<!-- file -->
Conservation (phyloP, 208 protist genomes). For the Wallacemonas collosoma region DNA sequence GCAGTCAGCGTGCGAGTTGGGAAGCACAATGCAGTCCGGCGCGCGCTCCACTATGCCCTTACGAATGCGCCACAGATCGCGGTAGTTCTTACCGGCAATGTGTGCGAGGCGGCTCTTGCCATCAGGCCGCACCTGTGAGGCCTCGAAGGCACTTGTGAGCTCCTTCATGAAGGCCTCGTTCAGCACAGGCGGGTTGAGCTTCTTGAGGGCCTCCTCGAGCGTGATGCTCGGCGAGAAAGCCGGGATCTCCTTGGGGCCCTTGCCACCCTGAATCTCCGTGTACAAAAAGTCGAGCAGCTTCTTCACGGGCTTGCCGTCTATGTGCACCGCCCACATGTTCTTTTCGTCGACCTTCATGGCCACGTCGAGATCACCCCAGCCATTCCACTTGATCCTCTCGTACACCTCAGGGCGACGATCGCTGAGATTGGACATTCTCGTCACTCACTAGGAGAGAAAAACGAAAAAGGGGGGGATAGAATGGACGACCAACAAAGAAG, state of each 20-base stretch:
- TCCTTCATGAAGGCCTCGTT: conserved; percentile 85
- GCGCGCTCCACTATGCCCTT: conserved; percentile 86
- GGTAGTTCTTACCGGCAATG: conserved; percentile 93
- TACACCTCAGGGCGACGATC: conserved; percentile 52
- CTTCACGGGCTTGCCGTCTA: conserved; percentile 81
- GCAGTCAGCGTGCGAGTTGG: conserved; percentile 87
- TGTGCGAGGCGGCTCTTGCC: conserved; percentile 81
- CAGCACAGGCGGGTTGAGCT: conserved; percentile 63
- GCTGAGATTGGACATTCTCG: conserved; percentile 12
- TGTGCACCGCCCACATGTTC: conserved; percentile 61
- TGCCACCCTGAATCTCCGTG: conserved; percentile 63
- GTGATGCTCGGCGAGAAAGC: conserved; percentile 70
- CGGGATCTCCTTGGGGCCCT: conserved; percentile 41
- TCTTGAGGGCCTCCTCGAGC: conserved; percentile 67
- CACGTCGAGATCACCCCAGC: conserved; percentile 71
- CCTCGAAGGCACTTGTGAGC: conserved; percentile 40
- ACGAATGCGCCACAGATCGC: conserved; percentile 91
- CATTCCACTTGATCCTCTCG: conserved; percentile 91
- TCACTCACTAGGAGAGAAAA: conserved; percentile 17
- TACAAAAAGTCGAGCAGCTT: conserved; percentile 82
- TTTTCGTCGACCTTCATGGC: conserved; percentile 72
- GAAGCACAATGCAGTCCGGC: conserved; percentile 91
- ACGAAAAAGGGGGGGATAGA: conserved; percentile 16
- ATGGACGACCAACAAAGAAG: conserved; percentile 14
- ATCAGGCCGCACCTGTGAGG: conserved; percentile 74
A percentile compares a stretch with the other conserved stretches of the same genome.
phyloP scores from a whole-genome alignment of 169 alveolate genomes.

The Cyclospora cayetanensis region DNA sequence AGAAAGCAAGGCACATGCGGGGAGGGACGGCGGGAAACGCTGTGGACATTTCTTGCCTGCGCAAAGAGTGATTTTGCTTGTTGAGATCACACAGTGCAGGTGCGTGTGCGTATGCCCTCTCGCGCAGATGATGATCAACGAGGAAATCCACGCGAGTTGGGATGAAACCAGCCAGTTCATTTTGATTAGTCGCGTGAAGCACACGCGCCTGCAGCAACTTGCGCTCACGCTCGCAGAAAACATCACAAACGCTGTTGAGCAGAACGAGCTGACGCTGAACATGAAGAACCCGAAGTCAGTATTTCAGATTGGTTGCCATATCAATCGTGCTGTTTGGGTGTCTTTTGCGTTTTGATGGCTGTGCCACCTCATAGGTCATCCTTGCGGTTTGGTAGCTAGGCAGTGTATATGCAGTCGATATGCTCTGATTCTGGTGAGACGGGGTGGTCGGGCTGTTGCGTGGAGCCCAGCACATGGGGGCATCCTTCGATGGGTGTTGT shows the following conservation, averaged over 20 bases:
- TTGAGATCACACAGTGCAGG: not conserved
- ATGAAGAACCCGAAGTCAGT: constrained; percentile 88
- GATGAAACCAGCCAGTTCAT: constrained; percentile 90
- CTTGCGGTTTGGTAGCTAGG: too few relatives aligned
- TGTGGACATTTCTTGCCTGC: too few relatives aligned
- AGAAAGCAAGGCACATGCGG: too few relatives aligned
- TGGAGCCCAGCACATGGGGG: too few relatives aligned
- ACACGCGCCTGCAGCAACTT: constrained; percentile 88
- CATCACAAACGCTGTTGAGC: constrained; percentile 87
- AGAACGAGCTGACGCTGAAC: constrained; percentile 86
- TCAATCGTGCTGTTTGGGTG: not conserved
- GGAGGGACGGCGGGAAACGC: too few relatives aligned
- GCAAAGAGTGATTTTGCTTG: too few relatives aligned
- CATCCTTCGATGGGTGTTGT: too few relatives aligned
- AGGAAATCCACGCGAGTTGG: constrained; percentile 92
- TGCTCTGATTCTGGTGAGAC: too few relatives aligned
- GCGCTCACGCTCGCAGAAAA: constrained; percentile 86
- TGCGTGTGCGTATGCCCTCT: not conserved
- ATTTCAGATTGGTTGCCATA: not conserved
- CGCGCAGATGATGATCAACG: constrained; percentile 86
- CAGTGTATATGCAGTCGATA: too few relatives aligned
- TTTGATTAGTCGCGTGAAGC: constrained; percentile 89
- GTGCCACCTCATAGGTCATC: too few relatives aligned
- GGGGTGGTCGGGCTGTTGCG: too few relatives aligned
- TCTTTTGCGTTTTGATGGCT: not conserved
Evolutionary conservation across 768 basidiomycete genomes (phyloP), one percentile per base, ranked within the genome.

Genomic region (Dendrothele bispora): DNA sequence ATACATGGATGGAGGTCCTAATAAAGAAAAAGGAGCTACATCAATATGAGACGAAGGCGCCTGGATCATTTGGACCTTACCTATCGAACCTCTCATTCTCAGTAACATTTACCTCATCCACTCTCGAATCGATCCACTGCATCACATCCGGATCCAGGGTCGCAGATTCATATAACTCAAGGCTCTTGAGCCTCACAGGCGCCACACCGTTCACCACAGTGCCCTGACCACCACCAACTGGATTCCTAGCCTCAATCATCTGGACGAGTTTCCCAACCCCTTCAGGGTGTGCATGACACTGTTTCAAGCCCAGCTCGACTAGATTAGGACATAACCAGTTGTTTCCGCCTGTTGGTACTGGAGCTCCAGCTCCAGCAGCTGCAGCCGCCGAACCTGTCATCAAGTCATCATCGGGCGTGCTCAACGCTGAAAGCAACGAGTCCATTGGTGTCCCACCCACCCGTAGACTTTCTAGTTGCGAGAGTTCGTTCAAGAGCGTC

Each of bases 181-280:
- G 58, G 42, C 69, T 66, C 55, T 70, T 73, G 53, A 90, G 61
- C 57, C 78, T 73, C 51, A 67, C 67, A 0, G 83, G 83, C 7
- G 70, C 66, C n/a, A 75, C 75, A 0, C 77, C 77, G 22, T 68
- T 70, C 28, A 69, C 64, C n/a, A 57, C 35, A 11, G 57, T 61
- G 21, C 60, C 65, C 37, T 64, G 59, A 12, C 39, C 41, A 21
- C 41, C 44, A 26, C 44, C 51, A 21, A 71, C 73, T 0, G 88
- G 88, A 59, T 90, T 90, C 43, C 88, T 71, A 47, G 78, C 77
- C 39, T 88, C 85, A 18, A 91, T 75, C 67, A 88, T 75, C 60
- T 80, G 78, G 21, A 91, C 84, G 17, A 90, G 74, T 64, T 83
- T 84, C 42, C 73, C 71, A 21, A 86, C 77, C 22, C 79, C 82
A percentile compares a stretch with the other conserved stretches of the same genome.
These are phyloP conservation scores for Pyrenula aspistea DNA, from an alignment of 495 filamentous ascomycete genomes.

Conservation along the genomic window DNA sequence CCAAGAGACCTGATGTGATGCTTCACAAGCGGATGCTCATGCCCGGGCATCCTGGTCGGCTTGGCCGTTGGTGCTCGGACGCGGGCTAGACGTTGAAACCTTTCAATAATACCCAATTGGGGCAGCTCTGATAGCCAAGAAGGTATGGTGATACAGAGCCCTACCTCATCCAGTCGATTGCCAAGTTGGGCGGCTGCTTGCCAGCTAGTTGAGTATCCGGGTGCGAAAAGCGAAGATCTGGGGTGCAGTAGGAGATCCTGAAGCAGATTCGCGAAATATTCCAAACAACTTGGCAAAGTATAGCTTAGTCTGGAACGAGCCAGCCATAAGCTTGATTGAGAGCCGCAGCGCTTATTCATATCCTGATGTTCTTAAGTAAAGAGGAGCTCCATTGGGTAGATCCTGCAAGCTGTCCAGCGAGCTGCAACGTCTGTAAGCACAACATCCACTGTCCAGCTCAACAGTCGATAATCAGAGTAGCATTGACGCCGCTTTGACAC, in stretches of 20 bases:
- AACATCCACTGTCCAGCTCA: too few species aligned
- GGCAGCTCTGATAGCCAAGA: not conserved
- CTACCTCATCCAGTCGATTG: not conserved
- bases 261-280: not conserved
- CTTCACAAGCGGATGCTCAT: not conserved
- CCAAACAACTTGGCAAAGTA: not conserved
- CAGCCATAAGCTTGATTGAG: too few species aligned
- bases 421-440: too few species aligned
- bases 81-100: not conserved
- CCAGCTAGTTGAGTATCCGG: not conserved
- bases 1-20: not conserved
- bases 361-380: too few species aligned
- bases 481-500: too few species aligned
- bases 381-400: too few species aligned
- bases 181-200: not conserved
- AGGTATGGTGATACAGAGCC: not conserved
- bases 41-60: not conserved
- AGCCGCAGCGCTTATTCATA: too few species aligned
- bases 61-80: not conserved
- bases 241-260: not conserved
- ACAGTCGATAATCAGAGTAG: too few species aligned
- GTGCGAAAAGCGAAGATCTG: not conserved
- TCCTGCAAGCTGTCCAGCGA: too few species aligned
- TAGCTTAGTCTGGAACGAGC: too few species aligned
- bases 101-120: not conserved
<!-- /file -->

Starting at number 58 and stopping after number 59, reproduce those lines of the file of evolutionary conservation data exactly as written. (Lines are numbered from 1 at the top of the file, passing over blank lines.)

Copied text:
- G 58, G 42, C 69, T 66, C 55, T 70, T 73, G 53, A 90, G 61
- C 57, C 78, T 73, C 51, A 67, C 67, A 0, G 83, G 83, C 7